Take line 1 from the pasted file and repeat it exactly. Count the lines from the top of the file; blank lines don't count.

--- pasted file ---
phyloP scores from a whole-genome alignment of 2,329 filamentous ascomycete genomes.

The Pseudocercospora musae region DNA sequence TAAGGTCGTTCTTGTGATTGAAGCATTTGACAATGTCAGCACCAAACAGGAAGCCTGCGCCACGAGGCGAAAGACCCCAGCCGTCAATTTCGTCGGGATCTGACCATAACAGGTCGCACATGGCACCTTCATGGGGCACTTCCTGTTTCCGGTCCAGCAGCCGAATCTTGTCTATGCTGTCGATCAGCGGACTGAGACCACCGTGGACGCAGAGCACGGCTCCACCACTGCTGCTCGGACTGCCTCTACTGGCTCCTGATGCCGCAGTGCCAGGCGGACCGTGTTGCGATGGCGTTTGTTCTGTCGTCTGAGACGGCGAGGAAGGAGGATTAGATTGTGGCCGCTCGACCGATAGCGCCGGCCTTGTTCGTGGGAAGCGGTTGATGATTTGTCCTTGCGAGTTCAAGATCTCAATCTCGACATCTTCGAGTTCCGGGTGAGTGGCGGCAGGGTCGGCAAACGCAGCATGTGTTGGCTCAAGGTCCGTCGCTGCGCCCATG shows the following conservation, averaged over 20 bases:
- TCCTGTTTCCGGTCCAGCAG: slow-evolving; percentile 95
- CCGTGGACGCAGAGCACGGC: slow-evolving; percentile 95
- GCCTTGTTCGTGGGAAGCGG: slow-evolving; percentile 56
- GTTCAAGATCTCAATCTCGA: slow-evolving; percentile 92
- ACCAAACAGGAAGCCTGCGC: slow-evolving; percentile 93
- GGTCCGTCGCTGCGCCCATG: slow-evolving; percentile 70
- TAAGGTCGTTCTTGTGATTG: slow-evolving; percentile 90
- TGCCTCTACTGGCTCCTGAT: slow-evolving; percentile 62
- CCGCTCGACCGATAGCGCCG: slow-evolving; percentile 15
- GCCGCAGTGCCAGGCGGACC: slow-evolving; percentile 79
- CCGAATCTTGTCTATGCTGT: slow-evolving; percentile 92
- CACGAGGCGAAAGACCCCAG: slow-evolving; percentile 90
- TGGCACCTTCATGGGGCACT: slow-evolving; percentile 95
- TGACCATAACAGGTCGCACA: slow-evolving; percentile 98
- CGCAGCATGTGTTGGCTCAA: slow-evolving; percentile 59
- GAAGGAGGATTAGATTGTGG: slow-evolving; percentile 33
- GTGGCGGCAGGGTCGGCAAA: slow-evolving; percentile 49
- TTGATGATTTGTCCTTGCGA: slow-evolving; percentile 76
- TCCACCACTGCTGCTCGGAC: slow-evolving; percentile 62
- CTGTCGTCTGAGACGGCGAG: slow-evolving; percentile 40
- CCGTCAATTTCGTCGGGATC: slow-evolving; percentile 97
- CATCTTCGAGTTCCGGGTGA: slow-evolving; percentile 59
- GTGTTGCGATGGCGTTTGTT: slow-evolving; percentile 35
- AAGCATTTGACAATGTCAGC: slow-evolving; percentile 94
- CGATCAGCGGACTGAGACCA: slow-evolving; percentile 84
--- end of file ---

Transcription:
phyloP scores from a whole-genome alignment of 2,329 filamentous ascomycete genomes.